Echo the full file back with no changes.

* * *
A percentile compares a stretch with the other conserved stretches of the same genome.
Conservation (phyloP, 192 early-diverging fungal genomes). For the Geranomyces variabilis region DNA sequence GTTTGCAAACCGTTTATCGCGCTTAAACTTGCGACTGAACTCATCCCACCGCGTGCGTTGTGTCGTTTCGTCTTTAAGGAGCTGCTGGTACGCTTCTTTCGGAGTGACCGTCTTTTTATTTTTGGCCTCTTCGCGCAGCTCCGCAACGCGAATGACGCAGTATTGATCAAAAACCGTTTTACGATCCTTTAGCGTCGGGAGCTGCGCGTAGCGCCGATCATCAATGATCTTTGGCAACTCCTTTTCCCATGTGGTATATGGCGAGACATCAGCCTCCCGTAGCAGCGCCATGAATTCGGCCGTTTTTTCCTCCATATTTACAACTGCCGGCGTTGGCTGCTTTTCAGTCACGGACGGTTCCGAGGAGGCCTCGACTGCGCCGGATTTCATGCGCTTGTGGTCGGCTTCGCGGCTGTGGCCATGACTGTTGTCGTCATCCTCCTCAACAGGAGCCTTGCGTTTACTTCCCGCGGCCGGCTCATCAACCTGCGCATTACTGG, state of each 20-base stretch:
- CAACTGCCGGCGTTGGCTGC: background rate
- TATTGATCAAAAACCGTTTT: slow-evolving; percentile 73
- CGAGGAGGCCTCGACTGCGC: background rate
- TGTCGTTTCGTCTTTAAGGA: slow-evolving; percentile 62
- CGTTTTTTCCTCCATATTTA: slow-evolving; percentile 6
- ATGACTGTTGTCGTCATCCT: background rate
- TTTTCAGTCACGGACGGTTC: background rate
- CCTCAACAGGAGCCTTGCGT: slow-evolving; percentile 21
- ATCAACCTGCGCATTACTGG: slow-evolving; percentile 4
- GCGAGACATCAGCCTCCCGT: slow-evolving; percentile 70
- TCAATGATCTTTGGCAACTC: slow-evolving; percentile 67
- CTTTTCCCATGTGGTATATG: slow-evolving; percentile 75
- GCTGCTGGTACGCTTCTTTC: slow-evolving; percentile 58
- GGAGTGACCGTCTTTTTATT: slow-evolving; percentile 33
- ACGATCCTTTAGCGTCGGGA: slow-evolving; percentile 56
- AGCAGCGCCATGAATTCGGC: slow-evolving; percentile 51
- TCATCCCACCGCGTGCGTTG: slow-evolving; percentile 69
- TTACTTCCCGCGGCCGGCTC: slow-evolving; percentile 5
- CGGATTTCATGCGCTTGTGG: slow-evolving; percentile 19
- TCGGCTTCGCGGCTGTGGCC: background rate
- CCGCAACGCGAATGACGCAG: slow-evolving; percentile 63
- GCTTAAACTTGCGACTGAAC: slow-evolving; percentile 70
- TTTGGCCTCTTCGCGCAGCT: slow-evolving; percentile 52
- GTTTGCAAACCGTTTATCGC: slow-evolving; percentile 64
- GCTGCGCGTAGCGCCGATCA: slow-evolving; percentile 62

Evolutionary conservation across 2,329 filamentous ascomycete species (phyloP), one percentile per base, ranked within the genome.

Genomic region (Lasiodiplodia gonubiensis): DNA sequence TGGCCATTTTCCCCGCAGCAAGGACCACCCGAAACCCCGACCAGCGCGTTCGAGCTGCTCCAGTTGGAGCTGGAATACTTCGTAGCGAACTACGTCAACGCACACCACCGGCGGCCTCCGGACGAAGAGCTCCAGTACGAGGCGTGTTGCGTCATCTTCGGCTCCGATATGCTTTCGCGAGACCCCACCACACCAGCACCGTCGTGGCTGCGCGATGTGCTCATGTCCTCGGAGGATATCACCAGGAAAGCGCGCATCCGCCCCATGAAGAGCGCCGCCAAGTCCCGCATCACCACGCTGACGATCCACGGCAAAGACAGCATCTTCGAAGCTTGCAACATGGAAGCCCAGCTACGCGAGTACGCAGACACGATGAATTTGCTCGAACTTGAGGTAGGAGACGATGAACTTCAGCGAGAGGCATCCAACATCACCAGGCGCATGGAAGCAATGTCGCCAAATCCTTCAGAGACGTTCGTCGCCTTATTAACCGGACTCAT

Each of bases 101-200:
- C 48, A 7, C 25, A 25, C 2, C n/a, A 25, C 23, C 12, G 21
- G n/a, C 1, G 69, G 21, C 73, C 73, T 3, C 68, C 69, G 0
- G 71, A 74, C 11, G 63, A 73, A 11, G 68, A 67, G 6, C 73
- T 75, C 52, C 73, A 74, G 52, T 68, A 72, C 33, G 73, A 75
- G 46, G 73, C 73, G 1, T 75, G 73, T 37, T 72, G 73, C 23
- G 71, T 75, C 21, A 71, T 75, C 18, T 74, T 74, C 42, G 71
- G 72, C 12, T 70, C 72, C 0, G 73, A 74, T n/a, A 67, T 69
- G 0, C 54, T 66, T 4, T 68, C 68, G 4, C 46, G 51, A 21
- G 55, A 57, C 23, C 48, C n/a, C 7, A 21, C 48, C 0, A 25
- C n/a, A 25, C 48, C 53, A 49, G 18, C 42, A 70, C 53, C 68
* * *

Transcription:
A percentile compares a stretch with the other conserved stretches of the same genome.
Conservation (phyloP, 192 early-diverging fungal genomes). For the Geranomyces variabilis region DNA sequence GTTTGCAAACCGTTTATCGCGCTTAAACTTGCGACTGAACTCATCCCACCGCGTGCGTTGTGTCGTTTCGTCTTTAAGGAGCTGCTGGTACGCTTCTTTCGGAGTGACCGTCTTTTTATTTTTGGCCTCTTCGCGCAGCTCCGCAACGCGAATGACGCAGTATTGATCAAAAACCGTTTTACGATCCTTTAGCGTCGGGAGCTGCGCGTAGCGCCGATCATCAATGATCTTTGGCAACTCCTTTTCCCATGTGGTATATGGCGAGACATCAGCCTCCCGTAGCAGCGCCATGAATTCGGCCGTTTTTTCCTCCATATTTACAACTGCCGGCGTTGGCTGCTTTTCAGTCACGGACGGTTCCGAGGAGGCCTCGACTGCGCCGGATTTCATGCGCTTGTGGTCGGCTTCGCGGCTGTGGCCATGACTGTTGTCGTCATCCTCCTCAACAGGAGCCTTGCGTTTACTTCCCGCGGCCGGCTCATCAACCTGCGCATTACTGG, state of each 20-base stretch:
- CAACTGCCGGCGTTGGCTGC: background rate
- TATTGATCAAAAACCGTTTT: slow-evolving; percentile 73
- CGAGGAGGCCTCGACTGCGC: background rate
- TGTCGTTTCGTCTTTAAGGA: slow-evolving; percentile 62
- CGTTTTTTCCTCCATATTTA: slow-evolving; percentile 6
- ATGACTGTTGTCGTCATCCT: background rate
- TTTTCAGTCACGGACGGTTC: background rate
- CCTCAACAGGAGCCTTGCGT: slow-evolving; percentile 21
- ATCAACCTGCGCATTACTGG: slow-evolving; percentile 4
- GCGAGACATCAGCCTCCCGT: slow-evolving; percentile 70
- TCAATGATCTTTGGCAACTC: slow-evolving; percentile 67
- CTTTTCCCATGTGGTATATG: slow-evolving; percentile 75
- GCTGCTGGTACGCTTCTTTC: slow-evolving; percentile 58
- GGAGTGACCGTCTTTTTATT: slow-evolving; percentile 33
- ACGATCCTTTAGCGTCGGGA: slow-evolving; percentile 56
- AGCAGCGCCATGAATTCGGC: slow-evolving; percentile 51
- TCATCCCACCGCGTGCGTTG: slow-evolving; percentile 69
- TTACTTCCCGCGGCCGGCTC: slow-evolving; percentile 5
- CGGATTTCATGCGCTTGTGG: slow-evolving; percentile 19
- TCGGCTTCGCGGCTGTGGCC: background rate
- CCGCAACGCGAATGACGCAG: slow-evolving; percentile 63
- GCTTAAACTTGCGACTGAAC: slow-evolving; percentile 70
- TTTGGCCTCTTCGCGCAGCT: slow-evolving; percentile 52
- GTTTGCAAACCGTTTATCGC: slow-evolving; percentile 64
- GCTGCGCGTAGCGCCGATCA: slow-evolving; percentile 62

Evolutionary conservation across 2,329 filamentous ascomycete species (phyloP), one percentile per base, ranked within the genome.

Genomic region (Lasiodiplodia gonubiensis): DNA sequence TGGCCATTTTCCCCGCAGCAAGGACCACCCGAAACCCCGACCAGCGCGTTCGAGCTGCTCCAGTTGGAGCTGGAATACTTCGTAGCGAACTACGTCAACGCACACCACCGGCGGCCTCCGGACGAAGAGCTCCAGTACGAGGCGTGTTGCGTCATCTTCGGCTCCGATATGCTTTCGCGAGACCCCACCACACCAGCACCGTCGTGGCTGCGCGATGTGCTCATGTCCTCGGAGGATATCACCAGGAAAGCGCGCATCCGCCCCATGAAGAGCGCCGCCAAGTCCCGCATCACCACGCTGACGATCCACGGCAAAGACAGCATCTTCGAAGCTTGCAACATGGAAGCCCAGCTACGCGAGTACGCAGACACGATGAATTTGCTCGAACTTGAGGTAGGAGACGATGAACTTCAGCGAGAGGCATCCAACATCACCAGGCGCATGGAAGCAATGTCGCCAAATCCTTCAGAGACGTTCGTCGCCTTATTAACCGGACTCAT

Each of bases 101-200:
- C 48, A 7, C 25, A 25, C 2, C n/a, A 25, C 23, C 12, G 21
- G n/a, C 1, G 69, G 21, C 73, C 73, T 3, C 68, C 69, G 0
- G 71, A 74, C 11, G 63, A 73, A 11, G 68, A 67, G 6, C 73
- T 75, C 52, C 73, A 74, G 52, T 68, A 72, C 33, G 73, A 75
- G 46, G 73, C 73, G 1, T 75, G 73, T 37, T 72, G 73, C 23
- G 71, T 75, C 21, A 71, T 75, C 18, T 74, T 74, C 42, G 71
- G 72, C 12, T 70, C 72, C 0, G 73, A 74, T n/a, A 67, T 69
- G 0, C 54, T 66, T 4, T 68, C 68, G 4, C 46, G 51, A 21
- G 55, A 57, C 23, C 48, C n/a, C 7, A 21, C 48, C 0, A 25
- C n/a, A 25, C 48, C 53, A 49, G 18, C 42, A 70, C 53, C 68